Mathematics Stack Exchange is a question and answer site for people studying math at any level and professionals in related fields. Join them; it only takes a minute:

Sign up
Here's how it works:
  1. Anybody can ask a question
  2. Anybody can answer
  3. The best answers are voted up and rise to the top

Can somebody please show me how to evaluate the following integral: $$\int_0^1 t\sqrt{4+9t^2} \,dt?$$

I know how to integrate a square root function, but the $t$ in front throws me off, and if there are associated properties with this sort of integral.

Could you also, knowing that $t=\sqrt{t^2}$, multiply it into the other square root and integrate that way?

share|cite|improve this question
for a less algorithmic way of solving this problem see… – John Joy Sep 2 '14 at 13:03

Hint: Substitute $u = 4 + 9t^2$, $du = 18 t dt$.

share|cite|improve this answer
o jeez thanks... – user89853 Aug 11 '13 at 0:12

Let $\;\color{red}{\bf u = 4 + 9t^2}.\;$ Then $ \,du = 18 t \,dt \iff \color{blue}{\bf t\,dt = \dfrac 1{18}} \,du$.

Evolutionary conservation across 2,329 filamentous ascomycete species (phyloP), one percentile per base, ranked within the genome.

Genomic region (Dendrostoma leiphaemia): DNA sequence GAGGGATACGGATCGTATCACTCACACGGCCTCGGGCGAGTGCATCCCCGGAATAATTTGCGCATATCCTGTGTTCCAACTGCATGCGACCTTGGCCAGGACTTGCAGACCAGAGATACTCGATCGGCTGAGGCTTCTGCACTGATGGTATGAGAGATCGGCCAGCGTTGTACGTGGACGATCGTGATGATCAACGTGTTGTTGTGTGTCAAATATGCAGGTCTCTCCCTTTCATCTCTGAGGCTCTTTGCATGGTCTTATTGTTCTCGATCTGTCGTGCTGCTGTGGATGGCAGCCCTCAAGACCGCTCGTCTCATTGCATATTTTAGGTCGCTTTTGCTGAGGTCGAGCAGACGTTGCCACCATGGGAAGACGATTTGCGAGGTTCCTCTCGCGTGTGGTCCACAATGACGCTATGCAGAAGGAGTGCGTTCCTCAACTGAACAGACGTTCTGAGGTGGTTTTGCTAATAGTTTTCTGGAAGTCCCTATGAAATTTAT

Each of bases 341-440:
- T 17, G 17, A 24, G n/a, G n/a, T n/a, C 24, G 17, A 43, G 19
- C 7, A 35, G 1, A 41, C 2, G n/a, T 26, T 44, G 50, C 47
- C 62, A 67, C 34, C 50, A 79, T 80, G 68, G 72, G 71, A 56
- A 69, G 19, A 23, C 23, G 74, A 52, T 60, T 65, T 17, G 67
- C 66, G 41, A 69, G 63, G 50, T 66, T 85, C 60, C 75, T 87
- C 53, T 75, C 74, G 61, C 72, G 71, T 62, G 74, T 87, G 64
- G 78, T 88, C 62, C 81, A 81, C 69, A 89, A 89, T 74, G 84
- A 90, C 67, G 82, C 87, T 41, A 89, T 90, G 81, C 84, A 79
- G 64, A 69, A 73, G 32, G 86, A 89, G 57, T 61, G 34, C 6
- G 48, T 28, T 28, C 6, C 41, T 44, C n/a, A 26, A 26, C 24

Now, for our new bounds of integration: when $\;t = 0, \;u = 4 + 9(0)^2 = 9.\;$ When $\;t = 1, \;u = 4+9(1)^2 = 13$.

Now substitute, to get $$\int_0^1 \sqrt{\color{red}{\bf 4 + 9t^2}}\color{blue}{\bf (t\,dt)} \quad = \quad \color{blue}{\bf \dfrac1{18}}\int_{\bf 4}^{\bf 13} \sqrt{\color{red}{\bf u}} \color{blue}{\bf \,du}\quad = \quad \dfrac 1{18} \int_4^{13} u^{1/2} \,du$$

Integrate, and then evaluate at the new bounds of integration, so there's no need to back-substitute.

share|cite|improve this answer


$$\int f'(x)f^n(x)dx=\frac{f^{n+1}(x)}{n+1}$$

but $f(x)=4+9t^2$ so $f'(x)=18t$

so $$\int t\sqrt{4+9t^2}dx=\frac{1}{18}\int 18t\sqrt{4+9t^2}dx=\frac{1}{27}(\sqrt{(4+9t^2)^3})+C$$

where C is arbitrary constant

share|cite|improve this answer

You say:

I know how to integrate a square root function

But more exactly, you know how to integrate $$\int u^\frac{1}{2} du$$ So, if you make the thing under the square root sign u, does the rest of the integrand become $du$? This is the sort of question that leads, in this case, to the substitution of the responders above...

share|cite|improve this answer

Your Answer


By posting your answer, you agree to the privacy policy and terms of service.

Not the answer you're looking for? Browse other questions tagged or ask your own question.